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Publication numberUS7527043 B2
Publication typeGrant
Application numberUS 11/825,188
Publication dateMay 5, 2009
Filing dateJul 5, 2007
Priority dateJul 5, 2007
Fee statusPaid
Also published asUS20090007892
Publication number11825188, 825188, US 7527043 B2, US 7527043B2, US-B2-7527043, US7527043 B2, US7527043B2
InventorsJoseph Burkitt
Original AssigneeCaterpillar Inc.
Export CitationBiBTeX, EndNote, RefMan
External Links: USPTO, USPTO Assignment, Espacenet
Liquid fuel system with anti-drainback valve and engine using same
US 7527043 B2
Abstract
An engine with a high pressure common rail fuel system includes a bleed line to tank to facilitate evacuation of air and vapor from the fuel lines to assist in priming the fuel system. An anti-drainback valve prevents fuel vapor from migrating in a reverse direction through the bleed line toward the fuel pump during long periods of engine shut down. The inclusion of the anti-drainback valves helps facilitate short cranking times on the order of three seconds or less during engine start up, even after prolonged periods of engine shut down.
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Claims(19)
1. A liquid system for an engine, comprising:
a tank;
a low pressure transfer pump with an inlet fluidly connected to the tank;
a high pressure pump with an inlet fluidly connected to an outlet of the transfer pump, and an outlet fluidly connected to the fuel tank via a bleed line with an always open bleed orifice having pump side adjacent the outlet of the high pressure pump;
a high pressure reservoir with an inlet fluidly connected to the outlet of the high pressure pump; and
an anti-drainback valve fluidly positioned between a pump side of the bleed orifice and the outlet of the transfer pump.
2. A liquid system for an engine, comprising:
a tank;
a low pressure transfer pump with an inlet fluidly connected to the tank;
a high pressure pump with an inlet fluidly connected to an outlet of the transfer pump, and an outlet fluidly connected to the fuel tank via a bleed line with a bleed orifice having pump side adjacent the outlet of the high pressure pump;
a high pressure reservoir with an inlet fluidly connected to the outlet of the high pressure pump;
an anti-drainback valve fluidly positioned between a pump side of the bleed orifice and the tank;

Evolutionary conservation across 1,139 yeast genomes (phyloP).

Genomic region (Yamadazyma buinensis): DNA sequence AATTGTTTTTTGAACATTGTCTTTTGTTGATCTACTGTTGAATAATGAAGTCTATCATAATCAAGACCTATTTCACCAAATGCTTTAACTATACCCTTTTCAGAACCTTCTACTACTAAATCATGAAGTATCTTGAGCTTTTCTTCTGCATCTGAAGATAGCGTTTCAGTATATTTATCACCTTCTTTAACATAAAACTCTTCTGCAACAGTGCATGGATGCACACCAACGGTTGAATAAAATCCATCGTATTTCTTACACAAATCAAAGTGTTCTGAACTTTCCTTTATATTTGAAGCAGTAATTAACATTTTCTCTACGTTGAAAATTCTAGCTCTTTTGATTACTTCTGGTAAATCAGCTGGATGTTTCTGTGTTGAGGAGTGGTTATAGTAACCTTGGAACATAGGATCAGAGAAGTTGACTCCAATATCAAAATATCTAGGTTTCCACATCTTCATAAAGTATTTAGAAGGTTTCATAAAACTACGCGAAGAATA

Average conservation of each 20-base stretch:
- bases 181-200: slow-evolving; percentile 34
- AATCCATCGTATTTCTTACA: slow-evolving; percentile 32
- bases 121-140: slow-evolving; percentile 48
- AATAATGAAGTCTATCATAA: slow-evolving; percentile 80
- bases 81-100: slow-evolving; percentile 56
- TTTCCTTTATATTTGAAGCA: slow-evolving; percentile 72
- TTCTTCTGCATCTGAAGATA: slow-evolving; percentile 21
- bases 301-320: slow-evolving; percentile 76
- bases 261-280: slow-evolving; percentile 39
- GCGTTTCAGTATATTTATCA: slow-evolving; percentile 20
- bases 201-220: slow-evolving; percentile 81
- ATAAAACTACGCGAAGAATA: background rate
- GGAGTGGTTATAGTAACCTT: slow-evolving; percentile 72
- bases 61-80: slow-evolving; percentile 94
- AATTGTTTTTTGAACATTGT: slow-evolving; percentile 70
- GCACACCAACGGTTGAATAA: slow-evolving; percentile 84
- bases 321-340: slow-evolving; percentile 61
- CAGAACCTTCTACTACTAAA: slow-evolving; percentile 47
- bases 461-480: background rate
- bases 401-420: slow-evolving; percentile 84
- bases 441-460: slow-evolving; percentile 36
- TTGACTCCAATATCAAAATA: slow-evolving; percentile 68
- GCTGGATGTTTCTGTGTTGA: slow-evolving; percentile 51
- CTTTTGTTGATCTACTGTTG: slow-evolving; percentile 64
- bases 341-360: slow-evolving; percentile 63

the tank contains fuel and vapor;
the inlet of the transfer pump being fluidly connected to the fuel in the tank;
the bleed line being fluidly connected to the vapor in the tank;
a large particle filter fluidly positioned between the inlet of the transfer pump and the tank:
a small particle filter fluidly positioned between an inlet of the high pressure pump and an outlet of the transfer pump;
the anti-drainback valve being fluidly positioned between the large particle filter and the small particle filter;
the bleed orifice is part of a pressure regulating valve;
a recirculation line with an inlet fluidly connected to the outlet of the transfer pump, and an outlet fluidly connected to the inlet of the transfer pump; and
a recirculation valve positioned in the recirculation line;
the inlet of the recirculation line is fluidly connected upstream from the anti-drainback valve;
the anti-drainback valve includes a valve body with two sets of external threads; and
a valve member biased toward contact with a valve seat of the valve body via a compression spring.
3. An engine comprising:
a housing with a plurality of combustion chambers disposed therein;
a common rail fuel system attached to the housing and including a bleed line to a fuel tank and an anti-drainback valve operably positioned in the fuel system to prevent fuel vapor from migrating from a the fuel tank to a pump when the engine is shut down;
the anti-drainback valve, which includes a biasing spring, is threadably attached to a filter base, and fluidly positioned between an outlet of a low pressure transfer pump and an inlet of a high pressure pump.